cam.asoftware08:12:13

N00b clojurian here! I saw "Clojure cookbook" which I will definitely grab, but what would be the canonical book for the language itself (ideally with plenty of fp & lisp theory)? And any coljurescript books that are cookbook style? Any recommendations would be greatly appreciated!

artur.aralin9708:12:12

Does httpkit+compojure enough for developing rest api or I need use any framework?

cam.asoftware09:12:05

@artur.aralin97 I think most people use "ring" certainly frameworks like fulcro https://github.com/ring-clojure/ring

artur.aralin9710:12:28

@cam.asoftware why ring? httpkit looks pretty simple

cam.asoftware10:12:28

@artur.aralin97 I hadn't used either, I'm new to Clojure. But what I do know is this; when learning a new technology, walk the path most travelled. With that many GitHub stars, adoption by popular frameworks/libraries tells me that's the best approach.

alexander.moskvichev11:12:00

Hi guys. Please help. Trying to make my first project with clojurescript, but I'm stuck a bit with tooling. Started from this example https://github.com/jacekschae/learn-re-frame-course-files/tree/master/increments/60-simplify-events Can't configure a stable dev environment, especially REPL. Can someone point me to a good tutorial? Or just name the right tools, I'm totally lost for now. (lein, boot, deps, figwheels, shadow-cljs, proto-repl, chlorine etc) I use windows 10 / java 11 (adopt-openjdk) and Ubuntu. Need setup for both.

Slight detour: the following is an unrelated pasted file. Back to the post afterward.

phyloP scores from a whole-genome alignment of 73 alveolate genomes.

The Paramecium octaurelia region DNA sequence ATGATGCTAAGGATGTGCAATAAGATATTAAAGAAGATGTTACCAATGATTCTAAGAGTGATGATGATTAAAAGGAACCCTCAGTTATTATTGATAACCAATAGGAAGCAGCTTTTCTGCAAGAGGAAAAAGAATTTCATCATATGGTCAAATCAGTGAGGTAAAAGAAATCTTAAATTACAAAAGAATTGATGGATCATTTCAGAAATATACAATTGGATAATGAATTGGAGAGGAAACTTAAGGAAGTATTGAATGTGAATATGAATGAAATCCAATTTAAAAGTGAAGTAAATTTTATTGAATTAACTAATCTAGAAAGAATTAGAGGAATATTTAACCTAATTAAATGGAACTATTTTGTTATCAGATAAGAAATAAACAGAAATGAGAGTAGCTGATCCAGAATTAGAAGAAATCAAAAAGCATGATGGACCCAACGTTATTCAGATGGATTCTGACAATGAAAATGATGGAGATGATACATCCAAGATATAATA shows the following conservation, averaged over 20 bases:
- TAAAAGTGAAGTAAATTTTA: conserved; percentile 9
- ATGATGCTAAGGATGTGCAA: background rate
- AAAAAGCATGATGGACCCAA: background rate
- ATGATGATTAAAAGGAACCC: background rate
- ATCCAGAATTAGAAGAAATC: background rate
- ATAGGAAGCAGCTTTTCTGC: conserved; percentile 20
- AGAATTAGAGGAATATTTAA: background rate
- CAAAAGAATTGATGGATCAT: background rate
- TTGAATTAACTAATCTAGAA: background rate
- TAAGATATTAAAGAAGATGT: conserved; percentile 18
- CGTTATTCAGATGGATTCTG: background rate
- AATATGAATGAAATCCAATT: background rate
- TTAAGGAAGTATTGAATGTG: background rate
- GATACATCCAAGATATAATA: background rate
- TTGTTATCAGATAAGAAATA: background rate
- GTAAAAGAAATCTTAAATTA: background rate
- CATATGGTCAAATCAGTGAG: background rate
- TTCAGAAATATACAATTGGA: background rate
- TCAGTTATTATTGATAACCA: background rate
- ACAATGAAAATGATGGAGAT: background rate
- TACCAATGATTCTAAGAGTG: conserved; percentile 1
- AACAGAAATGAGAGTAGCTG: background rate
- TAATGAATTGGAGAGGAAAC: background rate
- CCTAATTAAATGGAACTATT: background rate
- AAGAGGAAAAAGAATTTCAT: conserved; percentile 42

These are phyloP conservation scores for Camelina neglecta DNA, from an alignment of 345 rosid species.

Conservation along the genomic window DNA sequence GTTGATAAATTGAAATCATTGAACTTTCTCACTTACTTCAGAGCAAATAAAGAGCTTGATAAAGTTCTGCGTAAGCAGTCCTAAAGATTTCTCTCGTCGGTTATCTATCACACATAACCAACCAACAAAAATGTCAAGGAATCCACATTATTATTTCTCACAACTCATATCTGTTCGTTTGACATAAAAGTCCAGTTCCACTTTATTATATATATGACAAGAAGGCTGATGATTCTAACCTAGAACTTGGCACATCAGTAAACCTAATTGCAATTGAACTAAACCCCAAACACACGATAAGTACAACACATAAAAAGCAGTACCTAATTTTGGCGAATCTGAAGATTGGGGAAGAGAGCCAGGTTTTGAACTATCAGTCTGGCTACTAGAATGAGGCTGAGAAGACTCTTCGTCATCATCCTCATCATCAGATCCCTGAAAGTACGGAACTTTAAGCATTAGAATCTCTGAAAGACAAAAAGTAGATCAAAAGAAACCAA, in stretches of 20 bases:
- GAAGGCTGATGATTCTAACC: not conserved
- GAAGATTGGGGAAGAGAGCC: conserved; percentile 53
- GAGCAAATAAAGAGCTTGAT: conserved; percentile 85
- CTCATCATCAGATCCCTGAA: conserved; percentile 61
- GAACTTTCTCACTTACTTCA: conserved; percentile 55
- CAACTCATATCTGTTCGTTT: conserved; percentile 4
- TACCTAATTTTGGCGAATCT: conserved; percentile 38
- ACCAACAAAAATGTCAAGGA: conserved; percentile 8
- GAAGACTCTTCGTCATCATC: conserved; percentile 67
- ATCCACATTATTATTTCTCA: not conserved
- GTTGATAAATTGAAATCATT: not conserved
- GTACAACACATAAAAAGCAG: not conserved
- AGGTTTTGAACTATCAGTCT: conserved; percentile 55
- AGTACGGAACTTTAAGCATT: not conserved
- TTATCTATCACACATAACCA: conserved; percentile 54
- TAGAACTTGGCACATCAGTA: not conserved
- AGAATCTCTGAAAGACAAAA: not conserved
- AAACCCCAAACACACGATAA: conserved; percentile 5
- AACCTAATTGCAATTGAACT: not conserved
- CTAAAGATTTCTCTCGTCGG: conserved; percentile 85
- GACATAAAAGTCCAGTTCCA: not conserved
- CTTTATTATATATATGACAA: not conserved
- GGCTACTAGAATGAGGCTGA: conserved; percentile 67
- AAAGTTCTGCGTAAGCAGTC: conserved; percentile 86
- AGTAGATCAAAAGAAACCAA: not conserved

pavel.klavik11:12:00

If you want just clojurescript, you only need shadow-cljs.

pavel.klavik11:12:40

I have build this example repo for my teammates, you can just clone it and follow the instructions: https://github.com/ReOrgpad/example-client

pavel.klavik11:12:17

For installing Shadow-cljs, you just need NodeJS (npm) and run npm install -g shadow-cljs.

pavel.klavik11:12:52

I would also recommend to invest into some IDE with build in REPL support, we personally are using IntelliJ and Cursive and it is great.

alexander.moskvichev11:12:44

Thank you, Pavel. Do you use IntelliJ+Cursive on Windows or Linux/mac?

pavel.klavik11:12:38

I am running on Windows, my friend on Linux, no real difference

alexander.moskvichev11:12:53

And also, does java version matter?

pavel.klavik11:12:16

at least at the beginning

alexander.moskvichev11:12:56

Ok, I'll try Cursive today. Thank you again.

christian.paling11:12:33

Can somebody tell me, why the following code does not throw an exception?